Macmillan has pushed back the official reopening of its New York City offices for its trade group from January 11 to July 6. Similar to many New York City publishers, Macmillan’s workforce has largely been working remotely since March following the spread of the coronavirus throughout the metropolitan region.
In making the announcement, Macmillan said that it has created a voluntary program that “allows limited access to the office space for employees to work and/or access their work space.” Macmillan first started the program in August at the suggestion of employees, and, the publisher said, “the program has evolved to include access to mailing options and other office services for use by employees both onsite and working remotely.”
The program follows CDC and New York City guidelines, requiring employees to social distance, wear masks, and fill out a health screening form before arriving onsite.
“The safety and wellbeing of our employees are a priority for us,” said Andrew Weber, Macmillan Global COO, in a statement. “This is just an example of the many resources that we have created or adapted to better accommodate the various needs of our employees during this difficult time."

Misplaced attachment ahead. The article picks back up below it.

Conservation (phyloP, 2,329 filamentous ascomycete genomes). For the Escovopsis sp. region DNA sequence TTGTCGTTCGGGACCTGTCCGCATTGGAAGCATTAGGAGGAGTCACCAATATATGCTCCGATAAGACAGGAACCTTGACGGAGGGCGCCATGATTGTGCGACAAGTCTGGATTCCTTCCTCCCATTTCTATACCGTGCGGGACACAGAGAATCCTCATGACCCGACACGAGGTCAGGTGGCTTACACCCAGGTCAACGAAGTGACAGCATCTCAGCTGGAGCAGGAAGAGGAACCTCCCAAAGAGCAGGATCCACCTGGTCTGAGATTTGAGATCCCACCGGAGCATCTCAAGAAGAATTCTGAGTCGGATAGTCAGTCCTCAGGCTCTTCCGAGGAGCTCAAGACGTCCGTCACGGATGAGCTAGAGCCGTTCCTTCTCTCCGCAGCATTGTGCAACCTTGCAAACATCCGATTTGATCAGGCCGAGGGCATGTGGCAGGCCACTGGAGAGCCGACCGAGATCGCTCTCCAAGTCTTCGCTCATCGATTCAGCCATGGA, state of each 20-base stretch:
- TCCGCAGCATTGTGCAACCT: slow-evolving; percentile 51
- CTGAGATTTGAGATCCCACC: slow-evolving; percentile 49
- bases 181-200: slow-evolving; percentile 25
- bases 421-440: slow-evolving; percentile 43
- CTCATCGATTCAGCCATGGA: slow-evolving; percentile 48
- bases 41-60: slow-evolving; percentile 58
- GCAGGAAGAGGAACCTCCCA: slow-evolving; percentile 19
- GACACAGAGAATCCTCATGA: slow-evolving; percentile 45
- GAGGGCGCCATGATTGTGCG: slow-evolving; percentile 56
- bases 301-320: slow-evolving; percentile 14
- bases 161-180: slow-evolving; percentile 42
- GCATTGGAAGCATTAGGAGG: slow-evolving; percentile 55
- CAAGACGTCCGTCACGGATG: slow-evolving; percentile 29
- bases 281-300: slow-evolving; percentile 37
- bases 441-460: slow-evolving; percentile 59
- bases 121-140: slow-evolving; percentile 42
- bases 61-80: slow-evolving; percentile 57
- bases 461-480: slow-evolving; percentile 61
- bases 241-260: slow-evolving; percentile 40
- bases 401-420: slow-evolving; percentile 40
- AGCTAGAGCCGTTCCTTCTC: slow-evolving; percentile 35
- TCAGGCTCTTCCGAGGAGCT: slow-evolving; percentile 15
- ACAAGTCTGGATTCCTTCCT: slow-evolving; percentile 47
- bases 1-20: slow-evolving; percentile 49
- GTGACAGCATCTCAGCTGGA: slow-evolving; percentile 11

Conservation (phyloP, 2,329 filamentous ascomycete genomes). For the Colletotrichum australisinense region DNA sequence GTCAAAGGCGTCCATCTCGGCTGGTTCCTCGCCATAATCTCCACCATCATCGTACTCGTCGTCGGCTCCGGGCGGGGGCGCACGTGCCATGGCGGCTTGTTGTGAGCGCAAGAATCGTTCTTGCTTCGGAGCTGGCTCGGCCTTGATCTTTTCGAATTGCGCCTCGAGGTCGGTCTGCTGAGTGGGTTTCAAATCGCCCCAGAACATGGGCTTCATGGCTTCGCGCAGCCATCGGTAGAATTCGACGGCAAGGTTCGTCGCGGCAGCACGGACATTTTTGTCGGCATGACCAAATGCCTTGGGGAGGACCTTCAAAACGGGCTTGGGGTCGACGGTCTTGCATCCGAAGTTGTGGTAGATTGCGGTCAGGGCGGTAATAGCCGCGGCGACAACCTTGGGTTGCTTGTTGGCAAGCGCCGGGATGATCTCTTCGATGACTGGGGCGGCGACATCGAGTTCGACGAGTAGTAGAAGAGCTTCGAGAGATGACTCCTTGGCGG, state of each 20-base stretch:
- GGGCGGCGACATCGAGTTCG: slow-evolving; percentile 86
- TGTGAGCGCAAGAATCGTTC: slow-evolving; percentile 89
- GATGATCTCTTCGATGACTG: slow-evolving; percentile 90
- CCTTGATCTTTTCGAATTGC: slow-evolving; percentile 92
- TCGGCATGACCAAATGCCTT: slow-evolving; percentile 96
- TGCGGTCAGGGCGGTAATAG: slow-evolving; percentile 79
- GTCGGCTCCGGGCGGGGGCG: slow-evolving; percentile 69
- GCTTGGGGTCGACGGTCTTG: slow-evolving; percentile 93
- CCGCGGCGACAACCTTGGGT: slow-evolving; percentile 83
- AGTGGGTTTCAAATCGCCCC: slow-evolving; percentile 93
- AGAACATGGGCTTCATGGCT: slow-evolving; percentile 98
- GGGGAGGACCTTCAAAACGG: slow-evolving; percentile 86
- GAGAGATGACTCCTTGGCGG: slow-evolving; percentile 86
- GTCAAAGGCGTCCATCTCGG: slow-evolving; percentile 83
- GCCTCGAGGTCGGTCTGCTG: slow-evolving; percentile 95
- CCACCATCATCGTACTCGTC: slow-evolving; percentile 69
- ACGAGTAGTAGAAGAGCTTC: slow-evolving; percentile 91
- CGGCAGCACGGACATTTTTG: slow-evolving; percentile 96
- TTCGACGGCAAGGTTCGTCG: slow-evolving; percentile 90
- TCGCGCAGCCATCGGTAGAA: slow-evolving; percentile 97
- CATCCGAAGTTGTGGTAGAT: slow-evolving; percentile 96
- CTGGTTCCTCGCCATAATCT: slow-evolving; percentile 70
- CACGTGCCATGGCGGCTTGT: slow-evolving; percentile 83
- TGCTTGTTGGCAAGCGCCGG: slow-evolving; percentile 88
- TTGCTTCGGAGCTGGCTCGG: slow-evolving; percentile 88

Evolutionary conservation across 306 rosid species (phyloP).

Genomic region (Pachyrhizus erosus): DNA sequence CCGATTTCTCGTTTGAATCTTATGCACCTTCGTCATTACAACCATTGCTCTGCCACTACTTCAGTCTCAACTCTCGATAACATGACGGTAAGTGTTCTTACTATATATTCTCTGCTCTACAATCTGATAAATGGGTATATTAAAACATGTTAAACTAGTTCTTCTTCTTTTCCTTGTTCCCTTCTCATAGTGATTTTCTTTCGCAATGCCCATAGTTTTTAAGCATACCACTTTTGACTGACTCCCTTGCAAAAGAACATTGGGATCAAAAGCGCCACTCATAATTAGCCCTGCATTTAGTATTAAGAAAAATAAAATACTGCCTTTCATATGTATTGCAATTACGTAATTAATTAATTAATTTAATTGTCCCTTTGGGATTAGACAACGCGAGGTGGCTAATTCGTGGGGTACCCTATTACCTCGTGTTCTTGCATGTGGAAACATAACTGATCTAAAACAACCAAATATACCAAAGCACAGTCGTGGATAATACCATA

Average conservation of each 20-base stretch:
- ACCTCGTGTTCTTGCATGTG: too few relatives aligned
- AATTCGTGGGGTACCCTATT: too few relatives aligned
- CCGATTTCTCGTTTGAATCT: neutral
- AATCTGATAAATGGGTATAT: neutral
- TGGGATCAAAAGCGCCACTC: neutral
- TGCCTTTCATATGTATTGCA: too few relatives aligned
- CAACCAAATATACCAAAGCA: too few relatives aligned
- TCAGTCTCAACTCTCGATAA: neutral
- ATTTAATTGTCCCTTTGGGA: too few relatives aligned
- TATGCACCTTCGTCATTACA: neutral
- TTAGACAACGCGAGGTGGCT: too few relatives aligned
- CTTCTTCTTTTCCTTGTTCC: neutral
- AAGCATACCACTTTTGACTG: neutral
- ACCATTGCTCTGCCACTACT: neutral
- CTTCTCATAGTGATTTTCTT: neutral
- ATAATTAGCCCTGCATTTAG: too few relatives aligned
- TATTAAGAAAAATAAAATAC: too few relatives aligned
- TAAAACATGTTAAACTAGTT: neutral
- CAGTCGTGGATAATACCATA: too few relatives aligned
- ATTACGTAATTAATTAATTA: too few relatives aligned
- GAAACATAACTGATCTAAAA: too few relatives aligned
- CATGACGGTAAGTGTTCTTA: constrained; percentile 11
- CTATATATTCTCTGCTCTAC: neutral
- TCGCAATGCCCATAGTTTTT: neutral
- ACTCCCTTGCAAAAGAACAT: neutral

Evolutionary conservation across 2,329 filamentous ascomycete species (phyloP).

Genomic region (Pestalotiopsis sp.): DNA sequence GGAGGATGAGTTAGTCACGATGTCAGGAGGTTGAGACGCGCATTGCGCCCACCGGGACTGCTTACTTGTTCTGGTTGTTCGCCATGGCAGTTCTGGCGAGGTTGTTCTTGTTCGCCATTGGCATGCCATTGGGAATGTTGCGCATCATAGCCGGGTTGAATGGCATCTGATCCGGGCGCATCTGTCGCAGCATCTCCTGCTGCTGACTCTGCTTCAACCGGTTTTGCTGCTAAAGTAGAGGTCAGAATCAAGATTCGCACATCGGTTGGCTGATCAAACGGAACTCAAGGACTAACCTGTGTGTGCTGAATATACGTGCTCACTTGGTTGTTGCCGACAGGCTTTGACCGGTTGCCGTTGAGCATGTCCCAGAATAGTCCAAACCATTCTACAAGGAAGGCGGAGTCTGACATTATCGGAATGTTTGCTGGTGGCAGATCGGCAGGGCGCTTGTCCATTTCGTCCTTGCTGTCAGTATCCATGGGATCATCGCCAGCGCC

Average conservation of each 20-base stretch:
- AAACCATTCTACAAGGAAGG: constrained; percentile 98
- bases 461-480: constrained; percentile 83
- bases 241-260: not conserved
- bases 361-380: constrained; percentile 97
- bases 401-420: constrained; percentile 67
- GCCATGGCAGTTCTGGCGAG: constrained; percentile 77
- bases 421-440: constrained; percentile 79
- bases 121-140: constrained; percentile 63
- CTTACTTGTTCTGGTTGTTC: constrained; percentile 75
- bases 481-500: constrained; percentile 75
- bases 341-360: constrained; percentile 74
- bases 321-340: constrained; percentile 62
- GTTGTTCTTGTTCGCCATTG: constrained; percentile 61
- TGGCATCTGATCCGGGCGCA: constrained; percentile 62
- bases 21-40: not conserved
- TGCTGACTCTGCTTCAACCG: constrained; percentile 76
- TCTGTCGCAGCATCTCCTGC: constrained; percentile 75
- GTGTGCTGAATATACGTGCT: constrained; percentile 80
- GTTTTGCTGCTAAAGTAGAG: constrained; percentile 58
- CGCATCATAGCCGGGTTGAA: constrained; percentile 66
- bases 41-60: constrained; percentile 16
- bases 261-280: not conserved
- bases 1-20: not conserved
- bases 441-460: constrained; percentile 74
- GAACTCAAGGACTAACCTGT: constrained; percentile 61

The other Big Five publishers also seem to be in no rush to reopen their New York City offices. All had earlier indicated they were unlikely to return before 2021 and, with a new surge in coronavirus cases, it appears spring would be the earliest the major houses would consider reopening—a target date made all the more practical given the hope that a vaccine could start to be available by that time.